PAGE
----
Wall Street lawyer Jay Clayton is President-elect Donald Trump’s choice for chairman of the U.S. Securities and Exchange Commission, the Trump transition team announced Wednesday.
Clayton, a partner with Sullivan & Cromwell LLP, "brings decades of experience helping companies navigate complex federal regulations to the position," the Trump team said.
Clayton is the latest Trump pick with deep ties to Wall Street — having represented Goldman Sachs Group Inc. and Barclays Capital Inc.
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Trump's pick for Treasury secretary, Steven Mnuchin, hails from Goldman, while Commerce secretary pick Wilbur Ross is an investor who has made millions from restructuring failed companies.
Trump says he wants to undo many regulations that he says have "stifled investment" in Americans businesses.
Clayton has worked on high-profile initial public offerings including a 2014 one by Alibaba Group, CNBC reported.
The website of the University of Pennsylvania School of Law, where Clayton has served as an adjunct professor, says he has also worked in mergers and acquisitions and advised high-net-worth individuals.
He was involved with the sale of Lehman Brothers assets to Barclays Capital and worked with Bear Stearns directors on the company's sale to JPMorgan Chase during the 2008 financial crisis. He also represented Goldman Sachs when he it received a $5 billion investment from Warren Buffett's Berkshire Hathaway during the crisis, The Wall Street Journal reported.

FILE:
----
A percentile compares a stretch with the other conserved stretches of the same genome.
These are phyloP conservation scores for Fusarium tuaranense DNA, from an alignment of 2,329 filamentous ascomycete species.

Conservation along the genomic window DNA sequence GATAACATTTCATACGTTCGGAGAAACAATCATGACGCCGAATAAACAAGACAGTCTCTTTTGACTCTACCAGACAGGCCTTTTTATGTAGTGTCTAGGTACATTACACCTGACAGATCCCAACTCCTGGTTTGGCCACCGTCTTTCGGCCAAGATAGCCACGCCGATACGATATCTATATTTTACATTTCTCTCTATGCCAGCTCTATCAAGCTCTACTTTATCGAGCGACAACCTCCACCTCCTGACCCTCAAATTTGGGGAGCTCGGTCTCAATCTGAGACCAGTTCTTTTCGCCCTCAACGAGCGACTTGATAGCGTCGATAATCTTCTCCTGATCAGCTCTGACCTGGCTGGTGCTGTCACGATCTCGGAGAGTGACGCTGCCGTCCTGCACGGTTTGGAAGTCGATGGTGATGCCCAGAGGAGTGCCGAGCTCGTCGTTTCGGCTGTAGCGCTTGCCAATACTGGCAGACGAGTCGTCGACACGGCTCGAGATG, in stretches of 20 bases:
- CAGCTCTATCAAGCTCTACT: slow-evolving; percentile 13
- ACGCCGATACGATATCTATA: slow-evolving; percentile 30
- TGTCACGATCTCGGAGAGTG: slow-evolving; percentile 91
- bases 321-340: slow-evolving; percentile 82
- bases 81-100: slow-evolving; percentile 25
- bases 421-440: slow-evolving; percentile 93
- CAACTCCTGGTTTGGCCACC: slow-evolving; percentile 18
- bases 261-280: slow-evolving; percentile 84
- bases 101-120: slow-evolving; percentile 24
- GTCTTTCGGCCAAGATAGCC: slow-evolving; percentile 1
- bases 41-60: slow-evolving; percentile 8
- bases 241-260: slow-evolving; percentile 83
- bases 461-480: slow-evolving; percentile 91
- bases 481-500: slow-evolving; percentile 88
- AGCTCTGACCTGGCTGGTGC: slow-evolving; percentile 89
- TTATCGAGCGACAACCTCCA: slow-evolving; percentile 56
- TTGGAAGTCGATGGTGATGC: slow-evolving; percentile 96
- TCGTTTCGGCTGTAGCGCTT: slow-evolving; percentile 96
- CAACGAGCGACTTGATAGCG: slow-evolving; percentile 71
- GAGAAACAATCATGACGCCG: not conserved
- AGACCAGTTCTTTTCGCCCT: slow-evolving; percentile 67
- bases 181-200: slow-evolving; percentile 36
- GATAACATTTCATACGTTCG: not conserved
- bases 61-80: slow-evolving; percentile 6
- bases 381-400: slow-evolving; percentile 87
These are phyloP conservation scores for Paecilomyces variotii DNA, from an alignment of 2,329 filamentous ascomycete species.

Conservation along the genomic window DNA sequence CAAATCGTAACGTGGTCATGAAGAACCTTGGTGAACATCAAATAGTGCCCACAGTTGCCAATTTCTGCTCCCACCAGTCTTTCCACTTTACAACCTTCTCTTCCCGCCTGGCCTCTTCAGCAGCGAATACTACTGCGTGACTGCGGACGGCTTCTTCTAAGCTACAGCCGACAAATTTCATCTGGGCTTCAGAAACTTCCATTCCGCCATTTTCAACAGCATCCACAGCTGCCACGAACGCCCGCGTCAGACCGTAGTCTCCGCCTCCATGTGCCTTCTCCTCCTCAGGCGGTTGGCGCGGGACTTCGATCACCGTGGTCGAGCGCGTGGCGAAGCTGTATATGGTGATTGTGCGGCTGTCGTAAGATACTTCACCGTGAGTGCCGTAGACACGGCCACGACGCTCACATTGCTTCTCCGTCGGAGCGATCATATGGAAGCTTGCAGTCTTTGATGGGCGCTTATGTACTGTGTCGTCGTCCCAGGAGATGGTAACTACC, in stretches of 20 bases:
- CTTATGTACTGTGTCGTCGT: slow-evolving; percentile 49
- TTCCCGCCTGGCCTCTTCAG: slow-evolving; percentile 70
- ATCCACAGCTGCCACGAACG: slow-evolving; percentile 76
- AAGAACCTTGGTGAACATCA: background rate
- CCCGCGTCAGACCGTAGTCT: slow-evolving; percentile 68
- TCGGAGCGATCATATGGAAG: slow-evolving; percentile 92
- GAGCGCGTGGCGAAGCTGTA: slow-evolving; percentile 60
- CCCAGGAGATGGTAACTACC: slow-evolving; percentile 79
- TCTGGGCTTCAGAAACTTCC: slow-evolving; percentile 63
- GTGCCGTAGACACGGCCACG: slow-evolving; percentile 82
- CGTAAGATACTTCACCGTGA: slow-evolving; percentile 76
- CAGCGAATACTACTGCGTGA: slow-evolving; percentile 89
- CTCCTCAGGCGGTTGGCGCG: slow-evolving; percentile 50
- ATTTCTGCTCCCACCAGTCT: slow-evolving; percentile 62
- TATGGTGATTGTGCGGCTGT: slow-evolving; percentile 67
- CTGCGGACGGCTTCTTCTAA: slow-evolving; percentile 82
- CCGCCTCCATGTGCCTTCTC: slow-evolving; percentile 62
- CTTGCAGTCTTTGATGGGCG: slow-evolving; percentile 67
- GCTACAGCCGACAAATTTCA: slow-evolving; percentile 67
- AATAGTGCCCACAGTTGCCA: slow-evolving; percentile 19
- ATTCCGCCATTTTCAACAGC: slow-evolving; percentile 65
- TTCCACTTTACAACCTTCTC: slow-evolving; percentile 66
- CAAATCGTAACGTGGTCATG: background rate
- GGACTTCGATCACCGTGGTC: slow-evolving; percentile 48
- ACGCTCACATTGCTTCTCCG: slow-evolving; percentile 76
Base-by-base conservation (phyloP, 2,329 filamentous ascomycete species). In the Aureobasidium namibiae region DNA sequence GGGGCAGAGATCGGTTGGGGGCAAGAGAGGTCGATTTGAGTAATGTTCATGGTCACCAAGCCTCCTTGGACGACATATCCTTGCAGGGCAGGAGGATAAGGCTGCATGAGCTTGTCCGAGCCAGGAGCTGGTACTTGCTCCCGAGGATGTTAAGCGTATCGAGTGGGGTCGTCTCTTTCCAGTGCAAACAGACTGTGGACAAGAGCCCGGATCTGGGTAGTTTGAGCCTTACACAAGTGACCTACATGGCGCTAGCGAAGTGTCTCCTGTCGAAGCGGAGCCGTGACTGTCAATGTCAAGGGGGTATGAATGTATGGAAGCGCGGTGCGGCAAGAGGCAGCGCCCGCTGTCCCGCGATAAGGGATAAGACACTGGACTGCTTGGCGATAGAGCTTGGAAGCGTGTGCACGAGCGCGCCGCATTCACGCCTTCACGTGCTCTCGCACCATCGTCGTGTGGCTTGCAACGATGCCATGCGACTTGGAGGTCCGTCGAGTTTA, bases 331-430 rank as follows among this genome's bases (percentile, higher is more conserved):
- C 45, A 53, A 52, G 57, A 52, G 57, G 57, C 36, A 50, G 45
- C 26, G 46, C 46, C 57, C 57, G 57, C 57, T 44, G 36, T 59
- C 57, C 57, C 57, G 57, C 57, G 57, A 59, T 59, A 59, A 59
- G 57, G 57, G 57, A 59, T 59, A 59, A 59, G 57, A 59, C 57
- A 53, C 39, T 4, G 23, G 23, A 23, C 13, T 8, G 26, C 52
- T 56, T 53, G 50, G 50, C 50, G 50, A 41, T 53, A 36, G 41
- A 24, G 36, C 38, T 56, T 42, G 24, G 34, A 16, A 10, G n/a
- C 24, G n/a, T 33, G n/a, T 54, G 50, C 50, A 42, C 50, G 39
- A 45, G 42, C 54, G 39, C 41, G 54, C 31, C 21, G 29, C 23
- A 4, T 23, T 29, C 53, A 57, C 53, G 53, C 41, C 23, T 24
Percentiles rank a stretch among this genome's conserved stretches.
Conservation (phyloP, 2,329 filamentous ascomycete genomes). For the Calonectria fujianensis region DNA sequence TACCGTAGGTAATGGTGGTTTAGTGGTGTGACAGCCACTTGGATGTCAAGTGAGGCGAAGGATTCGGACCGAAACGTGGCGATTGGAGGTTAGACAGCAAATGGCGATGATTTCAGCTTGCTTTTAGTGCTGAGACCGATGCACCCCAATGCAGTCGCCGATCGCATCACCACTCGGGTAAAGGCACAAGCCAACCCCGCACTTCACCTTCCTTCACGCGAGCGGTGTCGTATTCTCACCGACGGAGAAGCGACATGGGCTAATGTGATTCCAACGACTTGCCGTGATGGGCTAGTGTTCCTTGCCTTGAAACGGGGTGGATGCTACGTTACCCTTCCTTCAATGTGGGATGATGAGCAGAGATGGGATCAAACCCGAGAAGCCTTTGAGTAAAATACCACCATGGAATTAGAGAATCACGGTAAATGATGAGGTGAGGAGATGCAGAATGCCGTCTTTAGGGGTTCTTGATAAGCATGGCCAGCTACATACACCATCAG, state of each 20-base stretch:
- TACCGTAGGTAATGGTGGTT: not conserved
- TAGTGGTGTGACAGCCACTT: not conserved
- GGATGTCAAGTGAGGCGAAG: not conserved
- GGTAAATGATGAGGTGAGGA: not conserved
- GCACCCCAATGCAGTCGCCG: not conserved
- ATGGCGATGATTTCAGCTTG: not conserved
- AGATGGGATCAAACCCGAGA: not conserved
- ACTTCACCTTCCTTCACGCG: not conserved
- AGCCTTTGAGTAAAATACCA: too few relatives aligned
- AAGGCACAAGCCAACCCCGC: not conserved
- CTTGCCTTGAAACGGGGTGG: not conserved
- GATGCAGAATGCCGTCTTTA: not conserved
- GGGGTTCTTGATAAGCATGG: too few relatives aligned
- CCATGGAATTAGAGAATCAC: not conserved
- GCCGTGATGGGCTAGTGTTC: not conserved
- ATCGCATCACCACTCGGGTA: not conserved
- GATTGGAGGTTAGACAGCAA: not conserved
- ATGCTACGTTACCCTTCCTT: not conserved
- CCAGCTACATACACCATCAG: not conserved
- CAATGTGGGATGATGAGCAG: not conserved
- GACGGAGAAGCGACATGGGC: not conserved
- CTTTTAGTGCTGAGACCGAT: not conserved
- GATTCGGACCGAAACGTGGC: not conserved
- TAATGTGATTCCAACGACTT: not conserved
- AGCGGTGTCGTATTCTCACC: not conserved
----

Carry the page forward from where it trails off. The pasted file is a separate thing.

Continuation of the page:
“Jay Clayton is a highly talented expert on many aspects of financial and regulatory law, and he will ensure our financial institutions can thrive and create jobs while playing by the rules at the same time," Trump said in a statement. "We need to undo many regulations which have stifled investment in American businesses, and restore oversight of the financial industry in a way that does not harm American workers.”
Clayton said in a statement that, if confirmed,"we are going to work together with key stakeholders in the financial system to make sure we provide investors and our companies with the confidence to invest together in America."
He vowed to "carefully monitor our financial sector, as we set policy that encourages American companies to do what they do best: create jobs.”